Saving the environment at a more affordable price.
The Tesla vision of a world without fossil-fuel-guzzling cars is an admirable one, but with a base price of around $70 to $75,000, a Tesla car isn’t a realistic option for everyone.
However, the company announced today (June 9) two lower-cost versions of the Model S electric sedan — the Model S 60 and the Model S 60D — starting at $66,000.
The 60 will have a range of 210 miles per charge, which is roughly double the range of electric cars from most other makers. Tesla says thanks to its electric motors, the car will go from zero to 60 miles per hour in 5.5 seconds and the top speed will be 130 mph.
The 60D is the all-wheel-drive version of the car, but Tesla hasn’t yet released its miles per charge or miles per hour figures yet.
To provide customers with more flexibility over time, a Tesla press release states that Model S 60 and 60D owners may later upgrade to a 75kWh battery with a software update in order to enhance their car’s battery capacity in the future.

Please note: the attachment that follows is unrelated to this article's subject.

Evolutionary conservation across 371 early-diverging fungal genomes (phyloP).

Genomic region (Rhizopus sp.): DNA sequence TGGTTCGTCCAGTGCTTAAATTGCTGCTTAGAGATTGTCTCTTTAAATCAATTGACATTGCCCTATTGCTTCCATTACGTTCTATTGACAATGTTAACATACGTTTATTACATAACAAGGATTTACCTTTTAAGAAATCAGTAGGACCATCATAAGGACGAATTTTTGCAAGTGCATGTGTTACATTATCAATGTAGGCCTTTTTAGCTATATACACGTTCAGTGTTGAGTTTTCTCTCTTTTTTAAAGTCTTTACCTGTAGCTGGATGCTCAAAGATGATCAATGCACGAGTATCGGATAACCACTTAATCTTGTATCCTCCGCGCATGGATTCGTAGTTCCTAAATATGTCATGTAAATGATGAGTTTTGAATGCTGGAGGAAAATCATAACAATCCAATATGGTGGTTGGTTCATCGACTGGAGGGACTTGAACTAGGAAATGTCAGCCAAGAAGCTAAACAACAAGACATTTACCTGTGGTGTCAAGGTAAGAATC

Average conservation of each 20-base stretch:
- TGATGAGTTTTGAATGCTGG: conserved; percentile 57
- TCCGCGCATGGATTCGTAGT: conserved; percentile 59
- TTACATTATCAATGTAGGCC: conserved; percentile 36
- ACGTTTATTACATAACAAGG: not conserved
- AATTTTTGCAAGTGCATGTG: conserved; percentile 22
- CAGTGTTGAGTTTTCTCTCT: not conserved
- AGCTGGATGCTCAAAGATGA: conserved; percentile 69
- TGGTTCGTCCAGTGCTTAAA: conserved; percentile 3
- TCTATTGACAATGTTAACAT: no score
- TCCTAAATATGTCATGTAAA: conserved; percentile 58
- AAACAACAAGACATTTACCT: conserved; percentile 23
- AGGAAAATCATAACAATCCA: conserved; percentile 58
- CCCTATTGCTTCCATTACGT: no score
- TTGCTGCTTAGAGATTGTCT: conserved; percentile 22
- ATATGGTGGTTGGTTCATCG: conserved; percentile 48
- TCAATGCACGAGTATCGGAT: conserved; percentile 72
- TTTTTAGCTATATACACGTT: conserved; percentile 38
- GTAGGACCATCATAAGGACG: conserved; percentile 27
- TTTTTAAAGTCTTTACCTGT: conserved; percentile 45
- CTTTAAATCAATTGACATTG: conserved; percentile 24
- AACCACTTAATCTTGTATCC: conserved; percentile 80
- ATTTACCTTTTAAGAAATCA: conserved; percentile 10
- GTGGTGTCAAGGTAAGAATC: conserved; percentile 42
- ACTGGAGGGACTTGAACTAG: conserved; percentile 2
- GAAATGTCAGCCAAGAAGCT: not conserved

In the statement, Tesla said the company decided to release the lower-cost cars because “we’ve heard from a number of people who would like to buy a Model S, but can more easily afford it only at a lower price point.”
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According to USA Today, although the 60 is priced at $66,000, Tesla estimates that the car would be effectively priced at about $50,000 after tax incentives and gasoline savings compared to driving a conventional fossil-fuel car.
Tesla says it will also have a leasing rate for the new car that will compete with rivals like Mercedes-Benz C-Class and Audi A4.
A world without cars run on fossil fuel may seem like a distant dream, but some big players in the electric car industry are fighting to speed the process along — the Netherlands recently announced that the country is fighting to ban the sale of all non-electric vehicles by 2025.
In fact, Tesla CEO Elon Musk just congratulated Norway via Twitter a few days ago for also pushing to ban the sale of non-electric vehicles by 2025:
Understandably, even the lower-cost of $66,000 for an electric car may be too steep for some, but Tesla has a mid-priced Model 3 coming onto the market late next year, which will reportedly be set at an even lower price.